Figure 15.66 Use the Linked Table options to access the tools for the linked table. (Google Docs is a trademark of Google LLC.)

A dialog box will appear, and we see that the current range is A1 to G14, but we want it to be A1 to G23, as in Figure 15.67. Type the new range, select OK, and the table will be updated.

Linked cell range window displays an Excel icon and Sheet1!A1:G23 in bar.
Figure 15.67 If you add or remove cells from the Sheets table, you will need to update the cell references in Docs. (Google Docs is a trademark of Google LLC.)

If you are just updating information in existing cells, and not adding or deleting columns or rows, you will need to tell Google to update the table. For example, let’s say we made a mistake in row 2, and the quantity is supposed to be nine instead of fourteen (Figure 15.65). Change the quantity in the Sheets file, then go to the Doc file. Notice you now have a button at the top of the table that says Update, as Figure 15.68 shows. Select Update, and the table will now be updated with the revised information (Figure 15.69).

Table visible with Update button at the top indicated.
Figure 15.68 When you make changes that do not involve increasing or decreasing the size of the linked table, you will need to update the Google Doc. (Google Docs is a trademark of Google LLC.)
All of the information in a table is selected.
Figure 15.69 Notice that the quantity of the first item changed from 14 to 9. (Google Docs is a trademark of Google LLC.)

To unlink the tables and graphs, simply select Unlink from the Linked Table options, and the table will become static, as Figure 15.70 shows.

All of the information in a spreadsheet is selected. Unlink is selected in an option window.
Figure 15.70 If you unlink a table in a Google Doc, it becomes static and will not be updated if changes are made in the Sheets file. (Google Docs is a trademark of Google LLC.)

Google Docs also enables you to insert a chart or graph that exists in a Google Sheet directly into your Google Doc. A chart or graph that is linked in this way will automatically update when the contents of the Google Sheet update. Using the skills learned in previous chapters, let’s create a summary chart of Quantity Sold per product in your linked table. To incorporate this chart into the Google Doc, put your cursor at the point where you want the chart to be placed in the document. Next, go to the Insert menu and hover over the Chart command. This will open a drop-down menu; select From Sheets, as shown in Figure 15.71. This, in turn, will open a dialog box that shows your recent Sheets files.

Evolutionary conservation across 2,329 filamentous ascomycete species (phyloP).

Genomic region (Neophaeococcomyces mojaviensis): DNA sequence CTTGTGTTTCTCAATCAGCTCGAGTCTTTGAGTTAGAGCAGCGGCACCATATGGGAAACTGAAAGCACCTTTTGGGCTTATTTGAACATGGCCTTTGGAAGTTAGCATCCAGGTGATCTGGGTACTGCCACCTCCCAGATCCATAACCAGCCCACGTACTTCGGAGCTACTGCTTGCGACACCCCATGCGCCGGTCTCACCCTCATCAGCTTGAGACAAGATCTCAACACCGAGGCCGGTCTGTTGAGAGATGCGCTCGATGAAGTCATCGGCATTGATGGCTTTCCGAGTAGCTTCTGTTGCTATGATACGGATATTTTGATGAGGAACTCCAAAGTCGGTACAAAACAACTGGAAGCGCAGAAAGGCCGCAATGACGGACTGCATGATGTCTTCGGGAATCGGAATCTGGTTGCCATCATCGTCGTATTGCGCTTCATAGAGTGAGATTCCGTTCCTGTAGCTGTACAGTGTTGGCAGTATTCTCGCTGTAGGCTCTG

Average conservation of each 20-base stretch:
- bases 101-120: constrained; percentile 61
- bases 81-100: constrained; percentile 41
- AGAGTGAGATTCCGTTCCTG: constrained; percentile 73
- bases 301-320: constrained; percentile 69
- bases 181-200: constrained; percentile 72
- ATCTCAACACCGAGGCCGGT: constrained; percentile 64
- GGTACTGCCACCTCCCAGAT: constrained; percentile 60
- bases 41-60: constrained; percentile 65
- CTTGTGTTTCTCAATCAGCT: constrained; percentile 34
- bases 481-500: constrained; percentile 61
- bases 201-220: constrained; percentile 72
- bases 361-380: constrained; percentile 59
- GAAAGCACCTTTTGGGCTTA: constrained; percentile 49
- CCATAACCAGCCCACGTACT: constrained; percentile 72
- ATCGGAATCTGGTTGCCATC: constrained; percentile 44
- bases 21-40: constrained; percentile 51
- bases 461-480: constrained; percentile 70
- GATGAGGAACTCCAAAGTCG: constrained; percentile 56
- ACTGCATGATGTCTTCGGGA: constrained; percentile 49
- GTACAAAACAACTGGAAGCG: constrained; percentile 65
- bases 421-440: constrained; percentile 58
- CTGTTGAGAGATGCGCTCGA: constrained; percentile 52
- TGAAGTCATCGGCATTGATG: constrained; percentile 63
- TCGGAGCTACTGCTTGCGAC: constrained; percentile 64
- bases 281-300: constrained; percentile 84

Chart is selected from Insert tab. Opens to options for Bar, Column, Line, Pie, and From Sheets (selected).
Figure 15.71 Although you can insert a chart directly into your Doc, as shown in the menu, sometimes it is more convenient to use an existing chart from a Sheet. (Google Docs is a trademark of Google LLC.)

You can also use the Search tool to find a specific file. Select the one that has the information you want in your chart—in our example, this file is called Sales Data (Figure 15.72). Click Select.

Insert chart window displays a Spreadsheets tab at the top. A Search option is available. Thumbnails of files display for selection. Select button at bottom.
Figure 15.72 From the window, choose the Sheets file where the charts or graphs are located. (Google Docs is a trademark of Google LLC.)

The next screen gives you a preview of the graph (Figure 15.73). If you have more than one chart or graph created in the Sheets file, as in this example, you will see all of them in the preview and can select the ones you want to include.

When you have selected the charts or graphs to include, choose Import. To ensure that the chart stays updated, tick the checkbox labeled Link to spreadsheet.

Import chart window displays Sales Data charts available for selection. Link to Spreadsheet is selected. Import button selected at bottom.